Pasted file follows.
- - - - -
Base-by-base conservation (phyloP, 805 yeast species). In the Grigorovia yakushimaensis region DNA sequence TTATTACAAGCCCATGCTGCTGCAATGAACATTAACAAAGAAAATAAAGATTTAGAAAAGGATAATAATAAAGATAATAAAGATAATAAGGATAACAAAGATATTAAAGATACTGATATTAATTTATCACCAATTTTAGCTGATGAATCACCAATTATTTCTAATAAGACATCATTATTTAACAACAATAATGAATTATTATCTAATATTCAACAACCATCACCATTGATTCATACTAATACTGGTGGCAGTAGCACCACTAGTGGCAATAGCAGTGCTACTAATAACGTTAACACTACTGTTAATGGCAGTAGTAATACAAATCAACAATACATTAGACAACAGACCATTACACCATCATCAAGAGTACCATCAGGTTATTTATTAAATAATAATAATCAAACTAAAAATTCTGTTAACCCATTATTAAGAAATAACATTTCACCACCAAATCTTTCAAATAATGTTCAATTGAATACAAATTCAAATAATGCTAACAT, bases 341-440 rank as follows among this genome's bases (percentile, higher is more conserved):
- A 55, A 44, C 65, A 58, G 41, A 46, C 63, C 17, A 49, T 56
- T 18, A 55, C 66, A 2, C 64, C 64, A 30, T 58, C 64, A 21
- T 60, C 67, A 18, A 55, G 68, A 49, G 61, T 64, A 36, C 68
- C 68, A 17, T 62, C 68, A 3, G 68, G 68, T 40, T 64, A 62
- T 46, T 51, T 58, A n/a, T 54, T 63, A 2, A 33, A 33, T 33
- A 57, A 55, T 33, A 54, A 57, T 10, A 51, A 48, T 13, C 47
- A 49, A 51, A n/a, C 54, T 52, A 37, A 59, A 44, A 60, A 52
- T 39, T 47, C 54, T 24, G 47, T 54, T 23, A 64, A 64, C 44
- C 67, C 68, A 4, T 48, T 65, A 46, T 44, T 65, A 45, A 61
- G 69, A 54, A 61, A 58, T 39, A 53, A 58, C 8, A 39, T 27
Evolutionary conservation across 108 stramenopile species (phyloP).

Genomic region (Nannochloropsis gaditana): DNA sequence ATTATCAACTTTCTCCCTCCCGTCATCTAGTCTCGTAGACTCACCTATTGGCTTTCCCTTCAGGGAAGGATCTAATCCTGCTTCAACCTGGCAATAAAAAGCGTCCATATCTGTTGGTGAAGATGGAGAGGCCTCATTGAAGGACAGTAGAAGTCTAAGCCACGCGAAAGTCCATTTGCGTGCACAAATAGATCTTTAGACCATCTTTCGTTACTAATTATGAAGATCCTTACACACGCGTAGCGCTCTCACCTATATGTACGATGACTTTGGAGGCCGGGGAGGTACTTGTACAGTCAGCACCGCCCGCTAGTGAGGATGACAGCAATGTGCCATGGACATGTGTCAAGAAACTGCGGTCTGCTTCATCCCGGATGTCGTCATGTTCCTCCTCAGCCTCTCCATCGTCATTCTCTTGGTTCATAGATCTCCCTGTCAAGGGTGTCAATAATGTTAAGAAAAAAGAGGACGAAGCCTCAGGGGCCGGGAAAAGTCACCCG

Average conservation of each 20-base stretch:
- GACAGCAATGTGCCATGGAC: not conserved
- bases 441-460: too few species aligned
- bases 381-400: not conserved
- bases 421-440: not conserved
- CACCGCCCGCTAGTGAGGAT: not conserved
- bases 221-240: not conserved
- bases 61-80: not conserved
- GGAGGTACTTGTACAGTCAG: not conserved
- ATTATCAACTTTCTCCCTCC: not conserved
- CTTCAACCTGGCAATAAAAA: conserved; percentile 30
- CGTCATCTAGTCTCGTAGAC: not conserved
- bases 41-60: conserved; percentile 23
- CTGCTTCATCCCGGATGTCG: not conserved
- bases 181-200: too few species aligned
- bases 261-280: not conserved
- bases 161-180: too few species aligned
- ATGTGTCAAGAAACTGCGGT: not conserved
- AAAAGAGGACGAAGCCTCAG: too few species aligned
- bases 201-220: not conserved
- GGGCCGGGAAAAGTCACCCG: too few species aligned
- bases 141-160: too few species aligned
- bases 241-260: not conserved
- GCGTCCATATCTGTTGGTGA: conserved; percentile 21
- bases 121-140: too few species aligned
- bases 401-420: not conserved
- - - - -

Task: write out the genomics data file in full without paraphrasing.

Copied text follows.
Base-by-base conservation (phyloP, 805 yeast species). In the Grigorovia yakushimaensis region DNA sequence TTATTACAAGCCCATGCTGCTGCAATGAACATTAACAAAGAAAATAAAGATTTAGAAAAGGATAATAATAAAGATAATAAAGATAATAAGGATAACAAAGATATTAAAGATACTGATATTAATTTATCACCAATTTTAGCTGATGAATCACCAATTATTTCTAATAAGACATCATTATTTAACAACAATAATGAATTATTATCTAATATTCAACAACCATCACCATTGATTCATACTAATACTGGTGGCAGTAGCACCACTAGTGGCAATAGCAGTGCTACTAATAACGTTAACACTACTGTTAATGGCAGTAGTAATACAAATCAACAATACATTAGACAACAGACCATTACACCATCATCAAGAGTACCATCAGGTTATTTATTAAATAATAATAATCAAACTAAAAATTCTGTTAACCCATTATTAAGAAATAACATTTCACCACCAAATCTTTCAAATAATGTTCAATTGAATACAAATTCAAATAATGCTAACAT, bases 341-440 rank as follows among this genome's bases (percentile, higher is more conserved):
- A 55, A 44, C 65, A 58, G 41, A 46, C 63, C 17, A 49, T 56
- T 18, A 55, C 66, A 2, C 64, C 64, A 30, T 58, C 64, A 21
- T 60, C 67, A 18, A 55, G 68, A 49, G 61, T 64, A 36, C 68
- C 68, A 17, T 62, C 68, A 3, G 68, G 68, T 40, T 64, A 62
- T 46, T 51, T 58, A n/a, T 54, T 63, A 2, A 33, A 33, T 33
- A 57, A 55, T 33, A 54, A 57, T 10, A 51, A 48, T 13, C 47
- A 49, A 51, A n/a, C 54, T 52, A 37, A 59, A 44, A 60, A 52
- T 39, T 47, C 54, T 24, G 47, T 54, T 23, A 64, A 64, C 44
- C 67, C 68, A 4, T 48, T 65, A 46, T 44, T 65, A 45, A 61
- G 69, A 54, A 61, A 58, T 39, A 53, A 58, C 8, A 39, T 27
Evolutionary conservation across 108 stramenopile species (phyloP).

Genomic region (Nannochloropsis gaditana): DNA sequence ATTATCAACTTTCTCCCTCCCGTCATCTAGTCTCGTAGACTCACCTATTGGCTTTCCCTTCAGGGAAGGATCTAATCCTGCTTCAACCTGGCAATAAAAAGCGTCCATATCTGTTGGTGAAGATGGAGAGGCCTCATTGAAGGACAGTAGAAGTCTAAGCCACGCGAAAGTCCATTTGCGTGCACAAATAGATCTTTAGACCATCTTTCGTTACTAATTATGAAGATCCTTACACACGCGTAGCGCTCTCACCTATATGTACGATGACTTTGGAGGCCGGGGAGGTACTTGTACAGTCAGCACCGCCCGCTAGTGAGGATGACAGCAATGTGCCATGGACATGTGTCAAGAAACTGCGGTCTGCTTCATCCCGGATGTCGTCATGTTCCTCCTCAGCCTCTCCATCGTCATTCTCTTGGTTCATAGATCTCCCTGTCAAGGGTGTCAATAATGTTAAGAAAAAAGAGGACGAAGCCTCAGGGGCCGGGAAAAGTCACCCG

Average conservation of each 20-base stretch:
- GACAGCAATGTGCCATGGAC: not conserved
- bases 441-460: too few species aligned
- bases 381-400: not conserved
- bases 421-440: not conserved
- CACCGCCCGCTAGTGAGGAT: not conserved
- bases 221-240: not conserved
- bases 61-80: not conserved
- GGAGGTACTTGTACAGTCAG: not conserved
- ATTATCAACTTTCTCCCTCC: not conserved
- CTTCAACCTGGCAATAAAAA: conserved; percentile 30
- CGTCATCTAGTCTCGTAGAC: not conserved
- bases 41-60: conserved; percentile 23
- CTGCTTCATCCCGGATGTCG: not conserved
- bases 181-200: too few species aligned
- bases 261-280: not conserved
- bases 161-180: too few species aligned
- ATGTGTCAAGAAACTGCGGT: not conserved
- AAAAGAGGACGAAGCCTCAG: too few species aligned
- bases 201-220: not conserved
- GGGCCGGGAAAAGTCACCCG: too few species aligned
- bases 141-160: too few species aligned
- bases 241-260: not conserved
- GCGTCCATATCTGTTGGTGA: conserved; percentile 21
- bases 121-140: too few species aligned
- bases 401-420: not conserved